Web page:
“Unexpectedly,” I said.

Tagged with: , ,
Posted in Saturday Hooptedoodle

Coldwater Cottage – 15: The Past

Previous instalments: 1 2 3 4 5 6 7 8 9 10 11 12 13 14


Coldwater Cottage“I gave you every warning, and still you had to go straight for the box. It’s hers.”

The hiss and roar of his breathing told Ian that he was still alive, but he knew he wouldn’t be for much longer. He was hallucinating when his life depended on clear thinking.

“Like I said, I warned you.”

The voice sounded exactly like his own. He railed silently for it to shut up.

“I’ll shut up when I want to shut up. This is my house now.”

Ian felt his arms wrap themselves around his knees. He thought of Jakki adrift in the boat, waiting for him to come back up. What if no one saw her and called the coastguard? She’d never be able to steer the boat back to land. He was abandoning her for a second time. The thought sank into his stomach like a lead weight.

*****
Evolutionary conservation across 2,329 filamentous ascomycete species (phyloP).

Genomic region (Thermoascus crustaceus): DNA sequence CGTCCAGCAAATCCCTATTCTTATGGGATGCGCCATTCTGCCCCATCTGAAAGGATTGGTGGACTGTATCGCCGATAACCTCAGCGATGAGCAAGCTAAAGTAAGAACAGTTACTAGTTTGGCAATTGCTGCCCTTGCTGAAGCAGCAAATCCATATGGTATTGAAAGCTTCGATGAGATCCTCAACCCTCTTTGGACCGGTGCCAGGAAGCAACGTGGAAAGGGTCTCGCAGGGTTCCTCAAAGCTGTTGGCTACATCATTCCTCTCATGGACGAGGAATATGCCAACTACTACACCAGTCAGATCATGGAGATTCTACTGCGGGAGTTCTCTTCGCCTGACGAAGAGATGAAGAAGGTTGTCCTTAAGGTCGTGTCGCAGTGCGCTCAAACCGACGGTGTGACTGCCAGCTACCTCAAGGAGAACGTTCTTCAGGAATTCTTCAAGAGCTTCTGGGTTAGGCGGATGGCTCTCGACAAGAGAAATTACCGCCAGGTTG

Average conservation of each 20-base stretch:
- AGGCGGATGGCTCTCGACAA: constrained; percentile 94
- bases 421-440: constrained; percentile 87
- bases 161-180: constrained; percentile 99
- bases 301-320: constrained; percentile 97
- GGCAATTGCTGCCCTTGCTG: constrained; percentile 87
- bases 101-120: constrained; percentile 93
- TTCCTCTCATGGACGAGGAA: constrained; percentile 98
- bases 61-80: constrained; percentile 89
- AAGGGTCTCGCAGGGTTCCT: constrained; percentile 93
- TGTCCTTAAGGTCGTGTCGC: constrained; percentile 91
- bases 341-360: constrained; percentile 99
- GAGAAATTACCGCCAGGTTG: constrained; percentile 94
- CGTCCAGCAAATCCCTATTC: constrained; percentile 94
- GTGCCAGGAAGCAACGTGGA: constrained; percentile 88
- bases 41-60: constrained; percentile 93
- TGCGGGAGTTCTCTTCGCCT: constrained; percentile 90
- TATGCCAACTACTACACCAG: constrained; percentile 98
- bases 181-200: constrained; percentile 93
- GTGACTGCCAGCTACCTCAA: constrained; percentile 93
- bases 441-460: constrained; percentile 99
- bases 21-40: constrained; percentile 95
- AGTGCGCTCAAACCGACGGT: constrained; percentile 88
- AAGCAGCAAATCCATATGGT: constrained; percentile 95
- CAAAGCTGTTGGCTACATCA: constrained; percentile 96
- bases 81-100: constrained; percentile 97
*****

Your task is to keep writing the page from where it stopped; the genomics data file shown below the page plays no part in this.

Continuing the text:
“What’s that?”

A torrent of memories surged through Ian’s mind. Of him and Jack clinging to each other while Dad raged through the living room. Of the trust in her face when he said he’d never leave her. Of the day he broke his promise and walked for miles to the nearest town, only to get collared stealing a Mars bar from a newsagent. Memories of the image of her that he’d conjured up to give him the courage to keep his mouth shut when the social services asked where he’d come from, convinced they’d send him back to Dad if they knew. Then the years of foster homes and college as he trained as a social worker, to help people like himself and Jack only to find that every lost soul was a poor substitute for the one he’d left behind.

“It’s you?”

He ignored the voice this time, as his memories brought him back to Jakki, alone in the boat above him.

“She’s up there?”

Yes damn it, she’s up there, Ian thought. Happy now?

Next week: The Light


The full story is available from the Amazon Kindle store, and is part of the Steel in the Morning collection which is available in Kindle or paperback format.

Coldwater Cottage was originally published in Lamplight 1:2 and subsequently in the Lamplight Volume 1 annual.

Author notes

Goodreads

Cover by Manda Benson

Other stories by DJ Cockburn available online

Steel in the Morning

Newgate Jig

The Endocrine Tyranny

Peppermint Tea in Electronic Limbo

Foreclosure

Cassandra’s Cargo

Mars One

Tagged with: , , , ,
Posted in Coldwater Cottage, Uncategorized

London Rain

LondonRain

(Su-May [CC / Flickr])

Jim was lost.